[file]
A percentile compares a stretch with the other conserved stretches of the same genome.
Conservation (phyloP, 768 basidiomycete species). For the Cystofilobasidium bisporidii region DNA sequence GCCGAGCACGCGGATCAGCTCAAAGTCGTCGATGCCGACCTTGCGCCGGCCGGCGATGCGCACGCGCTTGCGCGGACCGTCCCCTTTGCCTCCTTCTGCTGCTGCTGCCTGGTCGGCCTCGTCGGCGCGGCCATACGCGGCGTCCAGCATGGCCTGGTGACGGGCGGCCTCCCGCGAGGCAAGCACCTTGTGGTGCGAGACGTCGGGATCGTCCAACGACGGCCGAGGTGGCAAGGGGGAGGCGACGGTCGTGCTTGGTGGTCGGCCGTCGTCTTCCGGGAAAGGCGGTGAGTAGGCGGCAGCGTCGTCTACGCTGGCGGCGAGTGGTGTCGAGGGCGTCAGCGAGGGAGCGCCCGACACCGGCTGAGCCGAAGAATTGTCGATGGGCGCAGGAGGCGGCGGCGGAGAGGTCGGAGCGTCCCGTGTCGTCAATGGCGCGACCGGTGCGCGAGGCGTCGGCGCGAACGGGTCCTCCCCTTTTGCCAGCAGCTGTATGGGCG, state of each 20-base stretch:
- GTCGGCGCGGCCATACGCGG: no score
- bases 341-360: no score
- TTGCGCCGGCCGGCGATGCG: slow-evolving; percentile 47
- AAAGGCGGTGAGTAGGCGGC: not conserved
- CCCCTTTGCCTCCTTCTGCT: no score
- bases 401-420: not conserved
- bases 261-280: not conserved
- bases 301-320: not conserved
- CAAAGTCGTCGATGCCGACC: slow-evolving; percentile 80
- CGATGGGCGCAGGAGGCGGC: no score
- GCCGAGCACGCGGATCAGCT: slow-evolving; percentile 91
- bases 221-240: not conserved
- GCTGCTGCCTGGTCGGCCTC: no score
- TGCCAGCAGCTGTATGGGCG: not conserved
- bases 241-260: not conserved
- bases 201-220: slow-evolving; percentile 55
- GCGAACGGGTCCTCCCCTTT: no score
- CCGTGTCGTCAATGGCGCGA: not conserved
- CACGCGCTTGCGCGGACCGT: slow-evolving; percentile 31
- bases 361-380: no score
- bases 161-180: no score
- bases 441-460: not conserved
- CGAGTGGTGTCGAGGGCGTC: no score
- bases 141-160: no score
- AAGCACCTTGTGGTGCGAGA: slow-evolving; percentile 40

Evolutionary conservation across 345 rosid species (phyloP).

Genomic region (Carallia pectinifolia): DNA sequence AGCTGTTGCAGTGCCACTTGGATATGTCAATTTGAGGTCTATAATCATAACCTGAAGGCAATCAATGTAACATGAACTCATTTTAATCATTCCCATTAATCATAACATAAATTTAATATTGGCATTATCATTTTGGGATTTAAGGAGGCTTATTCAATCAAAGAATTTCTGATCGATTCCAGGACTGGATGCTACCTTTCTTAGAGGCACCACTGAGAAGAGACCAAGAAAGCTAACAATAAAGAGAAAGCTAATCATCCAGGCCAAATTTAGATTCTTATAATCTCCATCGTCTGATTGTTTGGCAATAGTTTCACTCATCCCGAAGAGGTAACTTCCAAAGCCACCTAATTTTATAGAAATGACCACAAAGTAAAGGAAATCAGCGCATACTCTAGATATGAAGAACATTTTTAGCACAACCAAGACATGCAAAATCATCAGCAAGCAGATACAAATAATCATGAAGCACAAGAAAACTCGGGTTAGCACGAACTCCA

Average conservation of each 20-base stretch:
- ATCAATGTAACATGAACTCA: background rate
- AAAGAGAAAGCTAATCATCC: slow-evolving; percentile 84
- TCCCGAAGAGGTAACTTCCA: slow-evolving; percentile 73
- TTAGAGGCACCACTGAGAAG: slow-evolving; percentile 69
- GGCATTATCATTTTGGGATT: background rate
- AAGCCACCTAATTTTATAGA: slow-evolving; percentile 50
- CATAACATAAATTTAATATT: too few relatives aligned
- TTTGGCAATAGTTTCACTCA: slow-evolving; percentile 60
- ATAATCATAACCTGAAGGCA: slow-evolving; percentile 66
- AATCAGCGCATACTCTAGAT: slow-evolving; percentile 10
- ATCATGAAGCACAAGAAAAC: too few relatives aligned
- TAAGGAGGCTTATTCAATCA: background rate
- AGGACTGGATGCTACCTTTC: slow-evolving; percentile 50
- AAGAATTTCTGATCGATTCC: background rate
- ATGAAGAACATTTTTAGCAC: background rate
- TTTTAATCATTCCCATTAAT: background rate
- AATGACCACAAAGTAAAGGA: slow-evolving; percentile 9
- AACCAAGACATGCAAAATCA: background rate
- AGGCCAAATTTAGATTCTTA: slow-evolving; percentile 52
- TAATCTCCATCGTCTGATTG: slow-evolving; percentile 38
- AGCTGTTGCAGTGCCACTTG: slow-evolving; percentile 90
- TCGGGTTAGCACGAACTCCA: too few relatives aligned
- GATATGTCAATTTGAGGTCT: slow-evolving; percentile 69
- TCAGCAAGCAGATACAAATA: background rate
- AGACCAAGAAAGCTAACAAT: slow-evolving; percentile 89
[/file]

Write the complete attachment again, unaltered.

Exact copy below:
A percentile compares a stretch with the other conserved stretches of the same genome.
Conservation (phyloP, 768 basidiomycete species). For the Cystofilobasidium bisporidii region DNA sequence GCCGAGCACGCGGATCAGCTCAAAGTCGTCGATGCCGACCTTGCGCCGGCCGGCGATGCGCACGCGCTTGCGCGGACCGTCCCCTTTGCCTCCTTCTGCTGCTGCTGCCTGGTCGGCCTCGTCGGCGCGGCCATACGCGGCGTCCAGCATGGCCTGGTGACGGGCGGCCTCCCGCGAGGCAAGCACCTTGTGGTGCGAGACGTCGGGATCGTCCAACGACGGCCGAGGTGGCAAGGGGGAGGCGACGGTCGTGCTTGGTGGTCGGCCGTCGTCTTCCGGGAAAGGCGGTGAGTAGGCGGCAGCGTCGTCTACGCTGGCGGCGAGTGGTGTCGAGGGCGTCAGCGAGGGAGCGCCCGACACCGGCTGAGCCGAAGAATTGTCGATGGGCGCAGGAGGCGGCGGCGGAGAGGTCGGAGCGTCCCGTGTCGTCAATGGCGCGACCGGTGCGCGAGGCGTCGGCGCGAACGGGTCCTCCCCTTTTGCCAGCAGCTGTATGGGCG, state of each 20-base stretch:
- GTCGGCGCGGCCATACGCGG: no score
- bases 341-360: no score
- TTGCGCCGGCCGGCGATGCG: slow-evolving; percentile 47
- AAAGGCGGTGAGTAGGCGGC: not conserved
- CCCCTTTGCCTCCTTCTGCT: no score
- bases 401-420: not conserved
- bases 261-280: not conserved
- bases 301-320: not conserved
- CAAAGTCGTCGATGCCGACC: slow-evolving; percentile 80
- CGATGGGCGCAGGAGGCGGC: no score
- GCCGAGCACGCGGATCAGCT: slow-evolving; percentile 91
- bases 221-240: not conserved
- GCTGCTGCCTGGTCGGCCTC: no score
- TGCCAGCAGCTGTATGGGCG: not conserved
- bases 241-260: not conserved
- bases 201-220: slow-evolving; percentile 55
- GCGAACGGGTCCTCCCCTTT: no score
- CCGTGTCGTCAATGGCGCGA: not conserved
- CACGCGCTTGCGCGGACCGT: slow-evolving; percentile 31
- bases 361-380: no score
- bases 161-180: no score
- bases 441-460: not conserved
- CGAGTGGTGTCGAGGGCGTC: no score
- bases 141-160: no score
- AAGCACCTTGTGGTGCGAGA: slow-evolving; percentile 40

Evolutionary conservation across 345 rosid species (phyloP).

Genomic region (Carallia pectinifolia): DNA sequence AGCTGTTGCAGTGCCACTTGGATATGTCAATTTGAGGTCTATAATCATAACCTGAAGGCAATCAATGTAACATGAACTCATTTTAATCATTCCCATTAATCATAACATAAATTTAATATTGGCATTATCATTTTGGGATTTAAGGAGGCTTATTCAATCAAAGAATTTCTGATCGATTCCAGGACTGGATGCTACCTTTCTTAGAGGCACCACTGAGAAGAGACCAAGAAAGCTAACAATAAAGAGAAAGCTAATCATCCAGGCCAAATTTAGATTCTTATAATCTCCATCGTCTGATTGTTTGGCAATAGTTTCACTCATCCCGAAGAGGTAACTTCCAAAGCCACCTAATTTTATAGAAATGACCACAAAGTAAAGGAAATCAGCGCATACTCTAGATATGAAGAACATTTTTAGCACAACCAAGACATGCAAAATCATCAGCAAGCAGATACAAATAATCATGAAGCACAAGAAAACTCGGGTTAGCACGAACTCCA

Average conservation of each 20-base stretch:
- ATCAATGTAACATGAACTCA: background rate
- AAAGAGAAAGCTAATCATCC: slow-evolving; percentile 84
- TCCCGAAGAGGTAACTTCCA: slow-evolving; percentile 73
- TTAGAGGCACCACTGAGAAG: slow-evolving; percentile 69
- GGCATTATCATTTTGGGATT: background rate
- AAGCCACCTAATTTTATAGA: slow-evolving; percentile 50
- CATAACATAAATTTAATATT: too few relatives aligned
- TTTGGCAATAGTTTCACTCA: slow-evolving; percentile 60
- ATAATCATAACCTGAAGGCA: slow-evolving; percentile 66
- AATCAGCGCATACTCTAGAT: slow-evolving; percentile 10
- ATCATGAAGCACAAGAAAAC: too few relatives aligned
- TAAGGAGGCTTATTCAATCA: background rate
- AGGACTGGATGCTACCTTTC: slow-evolving; percentile 50
- AAGAATTTCTGATCGATTCC: background rate
- ATGAAGAACATTTTTAGCAC: background rate
- TTTTAATCATTCCCATTAAT: background rate
- AATGACCACAAAGTAAAGGA: slow-evolving; percentile 9
- AACCAAGACATGCAAAATCA: background rate
- AGGCCAAATTTAGATTCTTA: slow-evolving; percentile 52
- TAATCTCCATCGTCTGATTG: slow-evolving; percentile 38
- AGCTGTTGCAGTGCCACTTG: slow-evolving; percentile 90
- TCGGGTTAGCACGAACTCCA: too few relatives aligned
- GATATGTCAATTTGAGGTCT: slow-evolving; percentile 69
- TCAGCAAGCAGATACAAATA: background rate
- AGACCAAGAAAGCTAACAAT: slow-evolving; percentile 89